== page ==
Writer: Mark Millar
Artist: Goran Parlov
Publisher: Image Comics

Previously: STARLIGHT #1

We pick up right from the previous cliffhanger. Duke is startled to see the familiar spaceship landing in his front yard, and then out steps a young boy with purple hair who introduces himself. He says his name is Krish and he is from Tantalus, the alien world that Duke liberated from a brutal tyrant 40 years ago. Krish is surprised to see how modest (& alone) Duke is, as he still thinks of Duke as a living legend. He tells Duke that another alien race called the The Broteans, lead by a warlord called The Kingfisher, have invaded and conquered Tantalus, which was prepared for the attacked after so many years of peace. Krish stole the spaceship and came to Earth to take Duke back to lead the rebellion and free Tantalus again. Duke initially refuses, due to being an old man, but after a night of thinking he decides to go for it. So the next morning he and Krish get into the spaceship. At first, Duke flies around the city to get the hang of flying a spaceship again, and encounters a couple of Air Force jets. Then they hit warp speed and the next thing you know he’s back over the skies of Tantalus…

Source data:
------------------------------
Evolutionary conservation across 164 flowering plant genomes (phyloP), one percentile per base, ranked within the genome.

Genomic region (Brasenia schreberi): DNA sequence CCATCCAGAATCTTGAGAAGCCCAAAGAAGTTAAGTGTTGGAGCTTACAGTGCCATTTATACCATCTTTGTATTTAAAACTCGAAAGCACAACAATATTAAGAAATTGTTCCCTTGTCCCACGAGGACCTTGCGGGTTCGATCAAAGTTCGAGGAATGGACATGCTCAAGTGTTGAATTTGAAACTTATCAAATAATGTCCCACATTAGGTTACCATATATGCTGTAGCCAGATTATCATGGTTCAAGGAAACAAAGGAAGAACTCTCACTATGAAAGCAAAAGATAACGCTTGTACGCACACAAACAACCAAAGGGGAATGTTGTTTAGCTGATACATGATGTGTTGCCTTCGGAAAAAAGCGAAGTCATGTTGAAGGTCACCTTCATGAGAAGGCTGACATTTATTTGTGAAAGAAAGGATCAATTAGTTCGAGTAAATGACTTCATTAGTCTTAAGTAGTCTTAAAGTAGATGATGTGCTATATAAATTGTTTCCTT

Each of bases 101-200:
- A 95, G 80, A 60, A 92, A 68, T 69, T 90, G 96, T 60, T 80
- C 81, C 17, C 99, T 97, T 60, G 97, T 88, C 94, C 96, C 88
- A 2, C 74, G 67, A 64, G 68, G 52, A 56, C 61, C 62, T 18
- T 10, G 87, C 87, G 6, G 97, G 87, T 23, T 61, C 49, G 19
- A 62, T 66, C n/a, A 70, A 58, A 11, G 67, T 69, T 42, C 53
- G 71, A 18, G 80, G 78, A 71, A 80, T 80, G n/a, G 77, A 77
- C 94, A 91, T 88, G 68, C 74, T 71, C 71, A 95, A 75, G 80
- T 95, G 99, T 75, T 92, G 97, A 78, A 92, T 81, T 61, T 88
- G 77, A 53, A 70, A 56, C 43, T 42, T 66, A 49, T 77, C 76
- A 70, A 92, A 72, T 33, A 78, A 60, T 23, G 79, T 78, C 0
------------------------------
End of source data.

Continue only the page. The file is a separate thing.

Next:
Another surprisingly good issue. I say surprising because it was pretty a much a “talking heads” comic. Not that much action until the flying at the end, it’s all mostly dialog between Duke and Krish, filling in the backstory and details. But it works. And it’s all played straight, there’s none of Millar’s usual snarkiness or vulgarity. Krish speaks with earnest sincerity, he’s convinced that just the sight of Duke McQueen in his old space uniform again will frighten the Broteans and inspire the citizens of Tantalus to rise up. While Duke on the other hand is convinced that his time has passed, and it’s too late for him to be of any help. Even the names like Kingfisher somehow sound normal in the context of this story. This is an ode to old 50’s sci-fi after all. But there are no winks and nods like “look how silly this stuff is,” which is a trap that Millar could have fallen into. Parlov’s artwork continues to amaze. He does such a good job with these mundane scenes of a man and boy talking in a house, that I can’t wait to see how it looks when he gets the chance to draw some space-age action. Great job by this team.


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